Many of my generation like to imagine that it is because we are really clever, hard-working people.

    In reality, I was a high earner because of a publicly funded higher education – with no debt.

    We inherited several properties, whose value had been increased because of publicly funded investment and/or government policy which concentrated employment, and therefore increased house prices in SE England.

    Our own property has increased in value because road improvements (that the public purse paid for) advantaged the site.

    My point was specifically that, because of the advantages that the public purse financed, we can (and do) advantage our children/grandchildren.

    When we die (as happened when pervious generations died) our children will inherit wealth that has been created by public expenditure.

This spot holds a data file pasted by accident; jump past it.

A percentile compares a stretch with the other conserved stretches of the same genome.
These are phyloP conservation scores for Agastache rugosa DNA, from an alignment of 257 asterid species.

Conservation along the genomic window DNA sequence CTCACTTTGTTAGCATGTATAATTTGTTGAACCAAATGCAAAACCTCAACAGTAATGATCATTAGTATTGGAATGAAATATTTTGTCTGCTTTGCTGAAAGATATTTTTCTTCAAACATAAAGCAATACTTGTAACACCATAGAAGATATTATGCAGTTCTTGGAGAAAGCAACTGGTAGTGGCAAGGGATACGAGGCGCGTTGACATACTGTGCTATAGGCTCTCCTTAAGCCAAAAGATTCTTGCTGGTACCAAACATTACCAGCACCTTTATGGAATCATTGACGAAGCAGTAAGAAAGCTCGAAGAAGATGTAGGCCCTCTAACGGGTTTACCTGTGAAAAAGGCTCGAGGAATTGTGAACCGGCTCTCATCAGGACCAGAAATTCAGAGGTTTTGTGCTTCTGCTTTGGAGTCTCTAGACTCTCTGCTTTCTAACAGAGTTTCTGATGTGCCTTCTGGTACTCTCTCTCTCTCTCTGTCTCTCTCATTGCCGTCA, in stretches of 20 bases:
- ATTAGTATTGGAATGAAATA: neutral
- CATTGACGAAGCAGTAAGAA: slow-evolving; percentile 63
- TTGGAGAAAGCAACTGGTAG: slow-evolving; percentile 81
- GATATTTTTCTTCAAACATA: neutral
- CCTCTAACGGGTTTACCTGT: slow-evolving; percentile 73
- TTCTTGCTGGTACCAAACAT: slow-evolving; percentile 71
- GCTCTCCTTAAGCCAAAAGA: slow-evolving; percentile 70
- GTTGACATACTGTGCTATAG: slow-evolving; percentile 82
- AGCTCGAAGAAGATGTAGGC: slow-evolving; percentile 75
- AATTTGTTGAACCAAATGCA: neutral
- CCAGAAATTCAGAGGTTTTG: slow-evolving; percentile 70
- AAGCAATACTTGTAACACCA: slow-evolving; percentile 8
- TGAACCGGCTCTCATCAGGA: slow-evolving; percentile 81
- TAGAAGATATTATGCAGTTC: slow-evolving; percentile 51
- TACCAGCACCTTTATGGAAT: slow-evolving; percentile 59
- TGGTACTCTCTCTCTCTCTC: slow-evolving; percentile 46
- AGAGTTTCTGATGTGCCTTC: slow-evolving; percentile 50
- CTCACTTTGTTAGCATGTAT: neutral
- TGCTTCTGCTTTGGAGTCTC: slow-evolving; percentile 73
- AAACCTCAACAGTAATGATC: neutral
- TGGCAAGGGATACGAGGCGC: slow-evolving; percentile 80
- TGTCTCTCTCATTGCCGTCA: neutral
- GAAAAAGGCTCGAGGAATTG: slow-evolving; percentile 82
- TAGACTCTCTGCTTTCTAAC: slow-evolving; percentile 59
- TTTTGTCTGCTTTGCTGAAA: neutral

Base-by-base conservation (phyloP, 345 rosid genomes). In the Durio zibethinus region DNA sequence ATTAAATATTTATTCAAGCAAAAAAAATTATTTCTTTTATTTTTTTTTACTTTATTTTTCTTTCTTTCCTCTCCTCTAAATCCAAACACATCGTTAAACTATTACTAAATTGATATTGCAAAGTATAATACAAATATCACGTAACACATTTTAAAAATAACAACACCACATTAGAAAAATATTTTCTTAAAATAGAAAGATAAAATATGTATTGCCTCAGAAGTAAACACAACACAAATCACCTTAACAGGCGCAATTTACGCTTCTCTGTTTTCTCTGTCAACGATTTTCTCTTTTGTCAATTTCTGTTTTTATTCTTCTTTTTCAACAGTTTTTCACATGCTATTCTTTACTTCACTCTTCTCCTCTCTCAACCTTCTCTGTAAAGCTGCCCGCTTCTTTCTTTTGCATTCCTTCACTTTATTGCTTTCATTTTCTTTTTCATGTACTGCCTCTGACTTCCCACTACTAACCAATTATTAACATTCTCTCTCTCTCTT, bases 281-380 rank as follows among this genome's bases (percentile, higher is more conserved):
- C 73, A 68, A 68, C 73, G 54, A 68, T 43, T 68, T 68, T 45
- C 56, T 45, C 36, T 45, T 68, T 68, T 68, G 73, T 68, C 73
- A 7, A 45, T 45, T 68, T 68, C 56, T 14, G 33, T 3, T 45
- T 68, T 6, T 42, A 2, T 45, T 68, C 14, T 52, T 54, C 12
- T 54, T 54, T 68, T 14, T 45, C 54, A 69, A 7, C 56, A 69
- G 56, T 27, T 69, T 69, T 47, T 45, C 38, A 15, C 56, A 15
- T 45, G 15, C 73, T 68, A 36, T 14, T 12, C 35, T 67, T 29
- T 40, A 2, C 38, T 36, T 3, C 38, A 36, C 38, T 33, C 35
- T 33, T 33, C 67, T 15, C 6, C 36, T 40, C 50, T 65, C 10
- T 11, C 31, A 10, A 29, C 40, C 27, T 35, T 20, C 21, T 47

Do I want to maximise the benefit to my children/grandchildren in this very unequal society? Of course I do.

    Do I think that this system is essentially corrupt, and ensures the continuation of a privileged group in society? Yep. That too.

  47. Oldnat
    This is getting very philosophical, but here goes
    “When we die (as happened when pervious generations died) our children will inherit wealth that has been created by public expenditure.”
    To some extent perhaps, but public expenditure is funded by your taxes, and as a high earner you would have contributed more than most. In addition, many peopel do not manage their wealth correctly and gamble or waste it in other ways, so we deserve some credit for that. Also, we don’t have to wait till we die. I pass on as much as I can while I’m still around.